[0009] A third receiver 110 is also analogous to receiver 100 in that it includes a differential pair of PMOS transistors P5 and P6. Received signal C drives the gate of transistor P5 whereas received signal A drives the gate of transistor P6. Resistors R and a current source providing a current I are arranged as discussed with regard to receiver amplifier 100. The drain of transistor P5 drives output signal CO. Similarly, the drain of transistor P6 drives output signal AO.

[0010] The three resulting receiver amplifiers 100, 105, and 110 thus consume 3*1 total current. Such current consumption is exacerbated as additional channels are used (each channel corresponding to its own trio of signals A, B, and C). Moreover, inevitable mismatches between the differential pair transistors exacerbate the bit error rate. In addition, the use of three differential receiver amplifiers for each trio of signals demands significant die space. Accordingly, there is a need in the art for receiver amplifiers with increased density, reduced power consumption, and reduced layout mismatch for multi-level signaling systems.

[0011] The amplified signals AO, BO, and CO may then be equalized in receiver equalizers such as shown in Figure IB. A first receiver equalizer 115 includes a differential pair of PMOS transistors P7 and P9. Amplified signal AO drives the gate of transistor P7 whereas amplified signal BO drives the gate of transistor P8. The drains of transistors P7 and P8 couple to ground through respective resistors Ro. The drain of transistor P7 drives an output signal AO'. Similarly, the drain of transistor P8 drives an output signal BO'. A current source of a current I drives the source of transistor P7. Similarly, another current source of current I drives the source of transistor P8. To accentuate the high-frequency gain, the common source for transistors P7 and P8 is degenerated by a capacitor Cs that couples in parallel with a resistor Rs between the sources of transistors P7 and P8.

[0012] A second receiver equalizer 120 is analogous to receiver equalizer 115 in that it includes a differential pair of PMOS transistors P9 and P10. Amplified signal BO drives the gate of transistor P9 whereas amplified signal CO drives the gate of transistor PI 0.

Resistors Ro, capacitor Cs, resistor Rs, and the pair of current sources each providing a current I are arranged as discussed with regard to receiver equalizer 115. The drain of transistor P9 drives output signal BO'. Similarly, the drain of transistor P 10 drives an output signal CO'.

[0013] A third receiver equalizer 125 is also analogous to receiver equalizer 115 in that it includes a differential pair of PMOS transistors Pl l and P12. Amplified signal CO drives the gate of transistor PI 1 whereas amplified signal AO drives the gate of transistor P12. Resistors Ro, capacitor Cs, resistor Rs, and the pair of current sources each providing a current I are arranged as discussed with regard to receiver equalizer 115. The drain of transistor Pl l drives output signal CO'. Similarly, the drain of transistor P12 drives output signal AO'.

[0014] The three resulting receiver equalizers 115, 120, and 125 thus consume 6*1 total current. Such current consumption is exacerbated as additional channels are used (each channel corresponding to its own trio of signals A, B, and C). Moreover, inevitable mismatches between the differential pair transistors exacerbate the bit error rate. In addition, the use of three receiver equalizers for each trio of signals demands significant die space. Accordingly, there is a need in the art for equalizers with increased density, reduced power consumption, and reduced layout mismatch for multi-level signaling systems.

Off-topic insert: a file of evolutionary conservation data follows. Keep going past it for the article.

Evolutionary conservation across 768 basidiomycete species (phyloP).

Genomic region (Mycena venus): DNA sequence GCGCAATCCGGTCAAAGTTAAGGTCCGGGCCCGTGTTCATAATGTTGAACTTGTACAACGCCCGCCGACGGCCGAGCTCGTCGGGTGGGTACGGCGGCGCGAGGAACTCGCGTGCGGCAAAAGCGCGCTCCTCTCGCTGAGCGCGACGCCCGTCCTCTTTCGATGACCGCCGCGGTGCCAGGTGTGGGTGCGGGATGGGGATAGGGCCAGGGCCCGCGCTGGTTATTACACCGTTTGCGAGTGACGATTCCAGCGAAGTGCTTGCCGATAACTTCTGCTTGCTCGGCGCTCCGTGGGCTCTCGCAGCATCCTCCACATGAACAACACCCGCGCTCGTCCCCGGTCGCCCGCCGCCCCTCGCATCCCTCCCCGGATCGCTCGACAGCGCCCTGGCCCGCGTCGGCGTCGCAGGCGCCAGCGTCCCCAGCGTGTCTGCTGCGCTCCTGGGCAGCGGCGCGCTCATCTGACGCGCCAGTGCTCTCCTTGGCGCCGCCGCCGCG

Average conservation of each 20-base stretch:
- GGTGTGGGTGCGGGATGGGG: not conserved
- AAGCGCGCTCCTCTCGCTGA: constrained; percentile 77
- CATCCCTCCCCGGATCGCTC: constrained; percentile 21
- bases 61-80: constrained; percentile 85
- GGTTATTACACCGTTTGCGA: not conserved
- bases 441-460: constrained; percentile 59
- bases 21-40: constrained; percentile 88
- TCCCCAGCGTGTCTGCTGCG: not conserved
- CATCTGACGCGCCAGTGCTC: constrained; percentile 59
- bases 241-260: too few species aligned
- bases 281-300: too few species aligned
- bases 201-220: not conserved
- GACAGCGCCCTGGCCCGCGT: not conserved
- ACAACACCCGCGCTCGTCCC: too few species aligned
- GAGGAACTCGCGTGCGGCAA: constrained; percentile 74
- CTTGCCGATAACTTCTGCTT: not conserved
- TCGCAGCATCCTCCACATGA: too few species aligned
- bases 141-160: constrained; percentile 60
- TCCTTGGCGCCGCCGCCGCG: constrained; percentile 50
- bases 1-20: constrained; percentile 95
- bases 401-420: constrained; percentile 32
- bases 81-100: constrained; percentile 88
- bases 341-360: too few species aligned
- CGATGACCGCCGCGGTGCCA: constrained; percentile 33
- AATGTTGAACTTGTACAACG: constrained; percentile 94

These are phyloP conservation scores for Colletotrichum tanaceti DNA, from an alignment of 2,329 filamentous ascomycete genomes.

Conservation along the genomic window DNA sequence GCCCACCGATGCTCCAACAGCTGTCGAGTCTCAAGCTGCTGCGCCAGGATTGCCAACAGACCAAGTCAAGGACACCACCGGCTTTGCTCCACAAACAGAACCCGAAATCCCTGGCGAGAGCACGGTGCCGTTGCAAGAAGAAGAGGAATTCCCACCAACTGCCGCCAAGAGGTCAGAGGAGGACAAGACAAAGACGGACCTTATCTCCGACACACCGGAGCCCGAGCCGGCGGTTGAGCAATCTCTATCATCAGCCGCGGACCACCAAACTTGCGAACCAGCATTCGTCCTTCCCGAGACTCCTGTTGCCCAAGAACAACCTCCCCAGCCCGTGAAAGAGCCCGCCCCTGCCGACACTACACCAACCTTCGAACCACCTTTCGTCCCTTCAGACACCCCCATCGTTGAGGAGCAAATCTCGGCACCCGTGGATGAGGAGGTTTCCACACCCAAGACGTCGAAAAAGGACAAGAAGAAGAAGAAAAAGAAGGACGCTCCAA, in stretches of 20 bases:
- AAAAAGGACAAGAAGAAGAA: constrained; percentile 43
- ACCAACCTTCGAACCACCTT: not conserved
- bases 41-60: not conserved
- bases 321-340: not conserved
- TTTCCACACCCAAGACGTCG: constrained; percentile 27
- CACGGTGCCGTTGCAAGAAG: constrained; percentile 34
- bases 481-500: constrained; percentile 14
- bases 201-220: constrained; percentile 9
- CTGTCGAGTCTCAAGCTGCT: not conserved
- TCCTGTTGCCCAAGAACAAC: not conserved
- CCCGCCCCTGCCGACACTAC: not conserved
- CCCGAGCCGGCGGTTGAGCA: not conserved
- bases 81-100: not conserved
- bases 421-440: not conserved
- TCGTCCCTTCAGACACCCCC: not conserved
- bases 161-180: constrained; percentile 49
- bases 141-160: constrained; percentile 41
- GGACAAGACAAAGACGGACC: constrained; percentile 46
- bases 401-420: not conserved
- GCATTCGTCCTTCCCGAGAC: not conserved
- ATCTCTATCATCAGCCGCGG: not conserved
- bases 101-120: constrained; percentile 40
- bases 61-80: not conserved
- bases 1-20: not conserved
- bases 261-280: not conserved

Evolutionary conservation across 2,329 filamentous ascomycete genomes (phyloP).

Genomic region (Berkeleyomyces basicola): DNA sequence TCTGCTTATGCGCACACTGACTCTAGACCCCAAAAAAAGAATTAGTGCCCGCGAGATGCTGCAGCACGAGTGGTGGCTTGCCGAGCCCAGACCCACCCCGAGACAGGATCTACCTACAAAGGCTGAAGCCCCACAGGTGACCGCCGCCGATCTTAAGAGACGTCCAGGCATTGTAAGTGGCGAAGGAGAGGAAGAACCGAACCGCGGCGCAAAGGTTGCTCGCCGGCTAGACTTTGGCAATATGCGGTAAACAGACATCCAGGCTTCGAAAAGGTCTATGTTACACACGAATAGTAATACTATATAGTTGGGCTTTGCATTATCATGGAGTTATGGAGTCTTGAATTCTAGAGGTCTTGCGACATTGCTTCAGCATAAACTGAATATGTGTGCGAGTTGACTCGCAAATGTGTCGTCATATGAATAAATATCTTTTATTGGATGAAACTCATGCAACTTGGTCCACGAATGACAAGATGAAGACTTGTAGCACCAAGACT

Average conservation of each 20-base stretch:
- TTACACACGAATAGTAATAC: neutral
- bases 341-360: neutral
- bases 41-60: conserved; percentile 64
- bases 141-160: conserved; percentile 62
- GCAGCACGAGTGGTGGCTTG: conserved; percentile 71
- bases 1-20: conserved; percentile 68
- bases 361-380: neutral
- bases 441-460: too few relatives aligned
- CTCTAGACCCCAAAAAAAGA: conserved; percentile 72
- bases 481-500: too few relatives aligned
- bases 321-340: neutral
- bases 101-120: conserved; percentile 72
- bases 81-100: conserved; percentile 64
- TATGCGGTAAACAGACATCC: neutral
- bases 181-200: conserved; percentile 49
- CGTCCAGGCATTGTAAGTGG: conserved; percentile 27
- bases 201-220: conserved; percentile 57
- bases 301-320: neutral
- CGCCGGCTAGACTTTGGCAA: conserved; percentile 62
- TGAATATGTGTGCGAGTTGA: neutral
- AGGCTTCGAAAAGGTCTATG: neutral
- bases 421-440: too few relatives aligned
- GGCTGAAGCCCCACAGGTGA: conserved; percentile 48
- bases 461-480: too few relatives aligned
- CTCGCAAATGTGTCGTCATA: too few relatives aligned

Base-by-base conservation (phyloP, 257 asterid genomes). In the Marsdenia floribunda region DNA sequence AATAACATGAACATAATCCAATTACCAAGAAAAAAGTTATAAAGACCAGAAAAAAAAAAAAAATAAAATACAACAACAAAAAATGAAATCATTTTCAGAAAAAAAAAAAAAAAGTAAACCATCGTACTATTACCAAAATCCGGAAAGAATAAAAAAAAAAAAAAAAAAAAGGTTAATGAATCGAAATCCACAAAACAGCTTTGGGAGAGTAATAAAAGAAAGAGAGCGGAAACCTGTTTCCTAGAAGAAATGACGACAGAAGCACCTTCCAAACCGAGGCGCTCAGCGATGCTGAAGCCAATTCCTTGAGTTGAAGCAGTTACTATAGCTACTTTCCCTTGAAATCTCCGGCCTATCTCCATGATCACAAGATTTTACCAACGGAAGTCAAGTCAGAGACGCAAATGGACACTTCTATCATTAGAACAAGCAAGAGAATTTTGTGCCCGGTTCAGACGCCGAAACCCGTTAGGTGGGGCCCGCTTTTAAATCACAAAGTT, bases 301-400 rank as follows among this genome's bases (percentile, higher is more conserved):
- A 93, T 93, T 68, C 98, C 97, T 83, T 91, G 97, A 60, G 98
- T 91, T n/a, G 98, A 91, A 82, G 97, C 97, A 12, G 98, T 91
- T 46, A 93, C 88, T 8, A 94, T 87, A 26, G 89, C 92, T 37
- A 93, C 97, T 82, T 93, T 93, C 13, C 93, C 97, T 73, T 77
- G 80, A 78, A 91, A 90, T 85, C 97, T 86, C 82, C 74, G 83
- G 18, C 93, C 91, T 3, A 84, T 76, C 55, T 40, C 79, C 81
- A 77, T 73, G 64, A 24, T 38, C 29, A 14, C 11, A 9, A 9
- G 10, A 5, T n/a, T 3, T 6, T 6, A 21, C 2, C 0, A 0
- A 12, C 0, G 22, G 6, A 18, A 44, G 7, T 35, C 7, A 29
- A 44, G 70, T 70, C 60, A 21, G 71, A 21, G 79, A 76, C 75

Summary

[0015] A receiver amplifier is provided for a three-level signaling system. The receiver amplifier includes three matched transistors. The following discussion will assume that the three transistors are PMOS transistors but it will be appreciated that an equivalent receiver may be constructed using NMOS transistors in alternative implementations as described further below. A current source drives the sources of the three transistors. The three transistors correspond on a one-to-one basis with the trio of received signals such that each received signal drives the gate of the corresponding transistor. A trio of resistors also corresponds on a one-to-one basis with the transistors such that a drain for each transistor connects to ground (for a PMOS implementation) through the corresponding resistor.

[0016] The drain of each transistor in the receiver amplifier produces a corresponding output signal. It can be shown that the receiver amplifier produces the same output voltage swings in the three output signals as produced by conventional receiver amplifiers 100, 105, and 110 discussed earlier if the current source supplies 1.5 times the current I. The receiver amplifier thus uses only just one half the conventional current consumption of 3*1. In addition, just one half the number of transistors and resistors are used in the disclosed receiver amplifier as compared to conventional approaches such that density is enhanced. Moreover, the reduction in the number of devices for the receiver amplifier also reduces the adverse effects from layout mismatch.

[0017] A three-input equalizer is provided for equalizing the amplified received signals is also disclosed for a three-level signaling system. In alternative implementations, the received signals may be equalized without any previous amplification. The equalizer includes three matched transistors. The following discussion will assume that the three transistors are PMOS transistors but it will be appreciated that an equivalent receiver may be constructed using NMOS transistors in alternative implementations. Three current sources drive the sources of the three transistors on a one-to-one basis. In addition, the three transistors correspond on a one-to-one basis with the trio of amplified signals such that each amplified signal drives the gate of the corresponding transistor. A trio of resistors also corresponds on a one-to-one basis with the transistors such that a drain for each transistor connects to ground (for a PMOS implementation) through the corresponding resistor.